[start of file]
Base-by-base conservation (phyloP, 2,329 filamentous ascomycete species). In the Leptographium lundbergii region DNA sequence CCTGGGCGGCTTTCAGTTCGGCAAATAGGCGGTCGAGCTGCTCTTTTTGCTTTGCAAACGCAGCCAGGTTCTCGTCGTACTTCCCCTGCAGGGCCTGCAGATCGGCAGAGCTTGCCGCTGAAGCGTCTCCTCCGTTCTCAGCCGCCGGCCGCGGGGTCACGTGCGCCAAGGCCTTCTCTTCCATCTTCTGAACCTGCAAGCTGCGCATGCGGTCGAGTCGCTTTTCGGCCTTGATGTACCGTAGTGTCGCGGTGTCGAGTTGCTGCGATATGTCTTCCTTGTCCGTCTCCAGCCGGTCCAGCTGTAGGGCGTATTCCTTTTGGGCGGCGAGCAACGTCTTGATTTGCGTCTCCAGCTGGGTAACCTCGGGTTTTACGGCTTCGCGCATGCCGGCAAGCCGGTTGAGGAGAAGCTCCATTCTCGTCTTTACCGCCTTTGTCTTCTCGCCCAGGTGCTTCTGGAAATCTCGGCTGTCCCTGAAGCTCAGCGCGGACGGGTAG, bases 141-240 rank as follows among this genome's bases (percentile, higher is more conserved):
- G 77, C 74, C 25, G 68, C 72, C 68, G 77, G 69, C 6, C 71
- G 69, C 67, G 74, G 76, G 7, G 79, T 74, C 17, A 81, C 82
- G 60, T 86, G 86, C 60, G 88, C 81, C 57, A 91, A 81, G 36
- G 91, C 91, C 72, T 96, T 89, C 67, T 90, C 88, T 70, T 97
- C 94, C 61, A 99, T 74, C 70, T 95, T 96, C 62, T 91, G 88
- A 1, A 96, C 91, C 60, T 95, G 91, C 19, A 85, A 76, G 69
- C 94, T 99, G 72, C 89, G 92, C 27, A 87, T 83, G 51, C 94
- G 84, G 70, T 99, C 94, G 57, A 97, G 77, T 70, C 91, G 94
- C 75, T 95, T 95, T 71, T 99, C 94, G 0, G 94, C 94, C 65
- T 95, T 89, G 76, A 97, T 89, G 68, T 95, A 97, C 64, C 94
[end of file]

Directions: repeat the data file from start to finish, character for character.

Base-by-base conservation (phyloP, 2,329 filamentous ascomycete species). In the Leptographium lundbergii region DNA sequence CCTGGGCGGCTTTCAGTTCGGCAAATAGGCGGTCGAGCTGCTCTTTTTGCTTTGCAAACGCAGCCAGGTTCTCGTCGTACTTCCCCTGCAGGGCCTGCAGATCGGCAGAGCTTGCCGCTGAAGCGTCTCCTCCGTTCTCAGCCGCCGGCCGCGGGGTCACGTGCGCCAAGGCCTTCTCTTCCATCTTCTGAACCTGCAAGCTGCGCATGCGGTCGAGTCGCTTTTCGGCCTTGATGTACCGTAGTGTCGCGGTGTCGAGTTGCTGCGATATGTCTTCCTTGTCCGTCTCCAGCCGGTCCAGCTGTAGGGCGTATTCCTTTTGGGCGGCGAGCAACGTCTTGATTTGCGTCTCCAGCTGGGTAACCTCGGGTTTTACGGCTTCGCGCATGCCGGCAAGCCGGTTGAGGAGAAGCTCCATTCTCGTCTTTACCGCCTTTGTCTTCTCGCCCAGGTGCTTCTGGAAATCTCGGCTGTCCCTGAAGCTCAGCGCGGACGGGTAG, bases 141-240 rank as follows among this genome's bases (percentile, higher is more conserved):
- G 77, C 74, C 25, G 68, C 72, C 68, G 77, G 69, C 6, C 71
- G 69, C 67, G 74, G 76, G 7, G 79, T 74, C 17, A 81, C 82
- G 60, T 86, G 86, C 60, G 88, C 81, C 57, A 91, A 81, G 36
- G 91, C 91, C 72, T 96, T 89, C 67, T 90, C 88, T 70, T 97
- C 94, C 61, A 99, T 74, C 70, T 95, T 96, C 62, T 91, G 88
- A 1, A 96, C 91, C 60, T 95, G 91, C 19, A 85, A 76, G 69
- C 94, T 99, G 72, C 89, G 92, C 27, A 87, T 83, G 51, C 94
- G 84, G 70, T 99, C 94, G 57, A 97, G 77, T 70, C 91, G 94
- C 75, T 95, T 95, T 71, T 99, C 94, G 0, G 94, C 94, C 65
- T 95, T 89, G 76, A 97, T 89, G 68, T 95, A 97, C 64, C 94